Letters to the Editor

Letters: Overzealous gang reform feeds school-to-prison pipeline

The City of Durham’s Impact Team spends each day cleaning up gang markings and other graffiti around the city.
The City of Durham’s Impact Team spends each day cleaning up gang markings and other graffiti around the city. Scott Lewis

Gang reform overreach

Regarding the news story “2 men charged in Durham shooting have ties to Crips gang, drugs and another killing” (Nov. 30):

The article stated “About 20 percent of court-involved juveniles in Durham are gang members or associates, compared with roughly 7 percent statewide, according to court counselors.”

I am worried this statistic is cited from NC GangNET, a statewide database that tracks “gang members” with little oversight and major due process concerns.

GangNET is integral to the School-to-Prison Pipeline and must be reformed. To be entered into GangNET, a person need only meet two of ten criteria. Each criterion is vague and extremely subjective. For example, teenagers can be considered gang members if they are seen using the “style of dress associated with a criminal gang” and “adopt the language or terminology” associated with that gang.

Such broad criteria place enormous power with individual officers to define which characteristics, mannerisms, and personal appearance choices are indicative of gang association rather than indicia of one’s neighborhood and/or subculture. This opens the door to implicit biases and human error, which are compounded for youth who are entered into their system by their school resource officers.

According to a joint publication by the N.C. Center for Safer Schools and N.C Department of Public Safety, SROs “work independently, with little to no supervision.” Despite these concerns, GangNET entrants receive zero notification, have no right to decline having their personal information entered, and have no formal process to appeal their entry. Nonetheless, GangNET is used to prioritize prosecutions and justify suspensions. Gang reform called for in the article should never come at the expense of children’s rights.

Hannah Wyatt

The writer is a J.D. Candidate at Duke University School of Law.

City too welcoming

Regarding the news story “2 men charged in Durham shooting have ties to Crips gang, drugs and another killing” (Nov. 30):

Tell them to come on in to our great city where our mayor and city council welcome all, according to another story in that day’s paper. My understanding of the word “all” means any illegal immigrants, murderers, those accused of domestic violence, drug dealers, active gangsters etc.

What in the world has happened to the city of Durham, that I used to know during my 80-plus years of living here, that I was once so proud of? What a shame!

Albert Long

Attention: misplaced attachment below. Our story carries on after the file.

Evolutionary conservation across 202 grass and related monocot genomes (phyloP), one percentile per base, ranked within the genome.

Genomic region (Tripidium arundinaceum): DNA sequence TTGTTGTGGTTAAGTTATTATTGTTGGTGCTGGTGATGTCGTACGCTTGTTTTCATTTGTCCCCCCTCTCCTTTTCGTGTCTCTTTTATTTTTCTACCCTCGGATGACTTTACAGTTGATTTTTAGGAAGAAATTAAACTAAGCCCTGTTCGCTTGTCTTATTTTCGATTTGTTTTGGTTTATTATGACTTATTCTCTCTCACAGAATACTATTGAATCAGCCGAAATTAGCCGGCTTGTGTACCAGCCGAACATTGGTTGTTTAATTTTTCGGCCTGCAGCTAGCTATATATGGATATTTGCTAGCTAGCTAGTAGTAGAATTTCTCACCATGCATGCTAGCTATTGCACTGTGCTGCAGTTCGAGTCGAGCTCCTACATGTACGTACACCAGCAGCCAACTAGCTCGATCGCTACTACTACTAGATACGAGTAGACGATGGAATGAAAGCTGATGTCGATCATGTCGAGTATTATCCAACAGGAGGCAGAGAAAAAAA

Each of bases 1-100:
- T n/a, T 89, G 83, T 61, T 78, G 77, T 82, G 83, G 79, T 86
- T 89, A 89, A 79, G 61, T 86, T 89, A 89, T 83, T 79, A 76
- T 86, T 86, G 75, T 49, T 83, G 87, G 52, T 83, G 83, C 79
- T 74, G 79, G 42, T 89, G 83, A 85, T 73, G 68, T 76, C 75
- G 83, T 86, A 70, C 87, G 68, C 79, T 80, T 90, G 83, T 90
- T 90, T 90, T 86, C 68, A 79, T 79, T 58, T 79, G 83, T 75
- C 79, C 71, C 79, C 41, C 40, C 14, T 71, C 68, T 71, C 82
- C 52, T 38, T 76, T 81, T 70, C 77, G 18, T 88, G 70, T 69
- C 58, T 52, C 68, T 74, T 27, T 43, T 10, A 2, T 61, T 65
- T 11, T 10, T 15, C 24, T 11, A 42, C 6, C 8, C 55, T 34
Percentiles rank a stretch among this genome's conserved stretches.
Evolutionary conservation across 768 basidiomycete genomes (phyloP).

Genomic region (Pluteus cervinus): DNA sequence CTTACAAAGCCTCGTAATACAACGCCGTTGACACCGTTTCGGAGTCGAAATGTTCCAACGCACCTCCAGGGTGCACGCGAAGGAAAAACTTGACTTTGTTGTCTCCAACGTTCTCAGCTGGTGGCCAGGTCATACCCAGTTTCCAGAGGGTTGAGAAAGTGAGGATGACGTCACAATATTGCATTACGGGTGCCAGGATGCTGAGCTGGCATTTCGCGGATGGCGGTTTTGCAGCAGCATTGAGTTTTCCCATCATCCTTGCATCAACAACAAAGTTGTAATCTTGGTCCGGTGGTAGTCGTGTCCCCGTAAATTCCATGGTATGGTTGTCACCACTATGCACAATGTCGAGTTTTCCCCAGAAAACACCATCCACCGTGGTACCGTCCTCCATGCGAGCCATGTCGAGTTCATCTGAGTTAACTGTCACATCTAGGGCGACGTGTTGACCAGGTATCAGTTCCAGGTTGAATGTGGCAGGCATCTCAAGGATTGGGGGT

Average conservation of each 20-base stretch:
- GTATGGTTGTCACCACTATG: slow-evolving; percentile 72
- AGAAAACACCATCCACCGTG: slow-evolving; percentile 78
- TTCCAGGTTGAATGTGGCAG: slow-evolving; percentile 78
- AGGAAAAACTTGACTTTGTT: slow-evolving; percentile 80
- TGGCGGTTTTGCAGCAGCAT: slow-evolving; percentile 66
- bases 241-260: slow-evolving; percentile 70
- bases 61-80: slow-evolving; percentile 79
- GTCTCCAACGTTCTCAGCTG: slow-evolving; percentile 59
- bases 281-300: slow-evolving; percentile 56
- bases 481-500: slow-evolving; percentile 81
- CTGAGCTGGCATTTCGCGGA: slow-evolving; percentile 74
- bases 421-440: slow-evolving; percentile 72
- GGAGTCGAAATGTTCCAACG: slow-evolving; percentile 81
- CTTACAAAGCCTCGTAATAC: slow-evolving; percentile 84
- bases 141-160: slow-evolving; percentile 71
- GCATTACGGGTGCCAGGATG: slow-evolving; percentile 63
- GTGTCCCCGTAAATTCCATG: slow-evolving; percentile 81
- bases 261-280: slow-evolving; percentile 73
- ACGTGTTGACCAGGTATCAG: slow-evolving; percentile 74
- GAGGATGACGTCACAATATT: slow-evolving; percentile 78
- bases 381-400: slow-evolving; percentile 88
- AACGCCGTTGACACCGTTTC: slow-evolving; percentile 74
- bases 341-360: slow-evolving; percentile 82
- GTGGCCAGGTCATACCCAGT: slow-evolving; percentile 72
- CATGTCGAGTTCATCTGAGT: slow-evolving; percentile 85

Durham

Anti-Semitism right and left

Regarding the guest column “Anti-Semitic attack perpetuates white supremacist violence in the U.S.” (Nov. 21):

It’s convenient that the “Demilitarize Durham2Palestine” group believes “it is necessary to situate anti-Semitism in the context of white supremacy.” So, why do they find this “necessary”? It’s “necessary” so that they can hide their own anti-Semitism by pointing the finger at someone else.

The D2P group was behind the petition that claimed “these tactics further militarize U.S. police forces that train in Israel, and this training helps the police terrorize Black and Brown communities here in the U.S. Additionally, such practices erode our constitutional rights to due process, freedom of speech, and freedom of assembly.”

Seriously? Do they have evidence that training with Israel does all of those terrible things? No, they have no such evidence, but it didn’t stop them from spreading their fear mongering all over Durham. Evidently the D2P group frightened enough people into signing their petition, which the Durham City Council supported.

There is no doubt that racial discrimination in policing is a significant problem in this country. However, to blame training in Israel for this problem is anti-Semitic. According to the U.S. State Department definition of anti-Semitism — approved under Barak Obama in 2016 — manifestations of anti-Semitism include blaming Jews for “why things go wrong.” It also includes “the targeting of the state of Israel” or “requiring of Israel a behavior not expected or demanded of any other democratic nation.”

D2P and the City Council did not evaluate other countries that train with American police, rather they singled out and discriminated against Israel. What is behind their irrational obsession against Israel?

As Rabbi Lord Sacks says, “one of the enduring facts of history is that most anti-Semites do not think of themselves as anti-Semites”. It’s time for the D2P group to stop pointing the antisemitism finger at others and look in the mirror.

A.J. Rosenthal

Chapel Hill

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